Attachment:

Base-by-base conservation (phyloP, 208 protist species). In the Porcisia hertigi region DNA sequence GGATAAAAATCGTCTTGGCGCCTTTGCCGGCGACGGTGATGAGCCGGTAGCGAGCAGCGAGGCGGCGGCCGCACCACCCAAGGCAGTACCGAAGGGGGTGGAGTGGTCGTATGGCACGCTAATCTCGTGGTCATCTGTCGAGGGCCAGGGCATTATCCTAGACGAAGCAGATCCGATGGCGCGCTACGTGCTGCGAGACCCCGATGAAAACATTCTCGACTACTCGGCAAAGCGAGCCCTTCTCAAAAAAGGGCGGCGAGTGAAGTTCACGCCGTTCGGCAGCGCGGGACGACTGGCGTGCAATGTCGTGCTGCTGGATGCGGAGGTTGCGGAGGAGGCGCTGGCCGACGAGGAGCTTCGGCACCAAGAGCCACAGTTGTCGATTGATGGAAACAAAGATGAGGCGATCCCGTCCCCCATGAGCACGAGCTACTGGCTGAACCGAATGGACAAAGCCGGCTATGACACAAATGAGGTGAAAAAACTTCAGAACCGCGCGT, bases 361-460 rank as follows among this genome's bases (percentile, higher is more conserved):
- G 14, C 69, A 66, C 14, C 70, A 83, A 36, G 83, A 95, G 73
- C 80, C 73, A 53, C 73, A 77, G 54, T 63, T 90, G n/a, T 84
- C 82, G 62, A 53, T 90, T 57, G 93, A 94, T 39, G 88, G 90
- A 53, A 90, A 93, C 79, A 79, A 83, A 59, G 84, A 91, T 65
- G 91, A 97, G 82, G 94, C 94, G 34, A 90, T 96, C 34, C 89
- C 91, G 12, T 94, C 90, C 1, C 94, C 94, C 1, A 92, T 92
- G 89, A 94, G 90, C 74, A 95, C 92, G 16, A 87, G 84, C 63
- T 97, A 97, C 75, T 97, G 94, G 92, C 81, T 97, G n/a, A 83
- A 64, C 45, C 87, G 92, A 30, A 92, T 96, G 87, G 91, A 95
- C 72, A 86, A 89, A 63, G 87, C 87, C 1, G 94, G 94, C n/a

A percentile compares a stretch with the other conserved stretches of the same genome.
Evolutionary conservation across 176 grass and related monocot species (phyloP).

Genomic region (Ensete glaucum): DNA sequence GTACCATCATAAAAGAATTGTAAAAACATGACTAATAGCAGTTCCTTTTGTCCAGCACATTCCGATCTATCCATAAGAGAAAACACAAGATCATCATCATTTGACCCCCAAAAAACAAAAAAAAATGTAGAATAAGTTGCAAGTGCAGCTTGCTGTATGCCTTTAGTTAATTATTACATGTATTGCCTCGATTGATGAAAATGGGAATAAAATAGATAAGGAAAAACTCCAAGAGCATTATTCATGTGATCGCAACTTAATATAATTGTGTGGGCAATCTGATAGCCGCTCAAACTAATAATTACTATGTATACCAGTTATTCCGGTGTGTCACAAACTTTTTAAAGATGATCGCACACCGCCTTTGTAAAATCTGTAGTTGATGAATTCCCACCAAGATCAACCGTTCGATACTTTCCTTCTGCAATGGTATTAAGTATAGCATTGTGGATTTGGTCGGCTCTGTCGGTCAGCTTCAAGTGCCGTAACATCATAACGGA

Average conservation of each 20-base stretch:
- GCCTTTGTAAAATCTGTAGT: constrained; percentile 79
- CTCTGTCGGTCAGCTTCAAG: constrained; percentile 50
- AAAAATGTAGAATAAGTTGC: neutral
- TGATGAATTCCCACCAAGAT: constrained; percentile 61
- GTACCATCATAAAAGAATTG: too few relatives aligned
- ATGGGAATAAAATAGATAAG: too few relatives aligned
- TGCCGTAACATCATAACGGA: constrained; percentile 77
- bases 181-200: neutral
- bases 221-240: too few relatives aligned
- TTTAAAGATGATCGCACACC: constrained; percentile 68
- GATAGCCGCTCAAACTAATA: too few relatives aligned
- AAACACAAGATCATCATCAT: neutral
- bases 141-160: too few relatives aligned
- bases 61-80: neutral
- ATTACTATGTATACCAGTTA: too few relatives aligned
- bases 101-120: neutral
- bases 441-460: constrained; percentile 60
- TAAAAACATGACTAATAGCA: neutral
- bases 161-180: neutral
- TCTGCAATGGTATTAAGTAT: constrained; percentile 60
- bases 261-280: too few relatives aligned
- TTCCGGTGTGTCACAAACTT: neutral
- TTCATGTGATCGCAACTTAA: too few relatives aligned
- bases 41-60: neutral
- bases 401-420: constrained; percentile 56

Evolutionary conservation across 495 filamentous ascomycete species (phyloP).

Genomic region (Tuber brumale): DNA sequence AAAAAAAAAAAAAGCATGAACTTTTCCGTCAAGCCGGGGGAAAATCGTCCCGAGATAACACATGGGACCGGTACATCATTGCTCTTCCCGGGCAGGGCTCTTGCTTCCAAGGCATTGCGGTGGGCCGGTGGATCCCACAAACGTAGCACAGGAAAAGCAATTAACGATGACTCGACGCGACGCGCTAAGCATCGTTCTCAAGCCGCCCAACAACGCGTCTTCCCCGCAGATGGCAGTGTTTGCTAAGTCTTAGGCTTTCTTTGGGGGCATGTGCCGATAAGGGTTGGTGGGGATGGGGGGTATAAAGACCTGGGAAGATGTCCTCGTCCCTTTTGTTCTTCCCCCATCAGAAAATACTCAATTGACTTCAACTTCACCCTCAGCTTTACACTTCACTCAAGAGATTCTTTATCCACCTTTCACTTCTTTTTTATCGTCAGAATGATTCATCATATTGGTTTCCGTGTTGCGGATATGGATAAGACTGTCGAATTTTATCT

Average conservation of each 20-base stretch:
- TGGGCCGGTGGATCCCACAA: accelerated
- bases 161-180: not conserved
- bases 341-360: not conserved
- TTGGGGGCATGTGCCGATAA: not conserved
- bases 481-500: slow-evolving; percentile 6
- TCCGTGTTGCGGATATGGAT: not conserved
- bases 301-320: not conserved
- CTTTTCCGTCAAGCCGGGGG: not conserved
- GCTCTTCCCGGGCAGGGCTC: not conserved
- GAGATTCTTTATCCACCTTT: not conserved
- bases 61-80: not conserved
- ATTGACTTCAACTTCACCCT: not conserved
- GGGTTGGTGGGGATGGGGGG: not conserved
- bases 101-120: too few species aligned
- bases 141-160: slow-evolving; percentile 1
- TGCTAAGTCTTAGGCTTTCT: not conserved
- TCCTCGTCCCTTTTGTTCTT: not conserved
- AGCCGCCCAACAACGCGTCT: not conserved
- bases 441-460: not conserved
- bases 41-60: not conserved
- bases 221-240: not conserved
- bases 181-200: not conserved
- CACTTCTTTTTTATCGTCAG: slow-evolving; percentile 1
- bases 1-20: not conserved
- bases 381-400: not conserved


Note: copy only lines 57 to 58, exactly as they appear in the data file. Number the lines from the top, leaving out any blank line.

- bases 101-120: too few species aligned
- bases 141-160: slow-evolving; percentile 1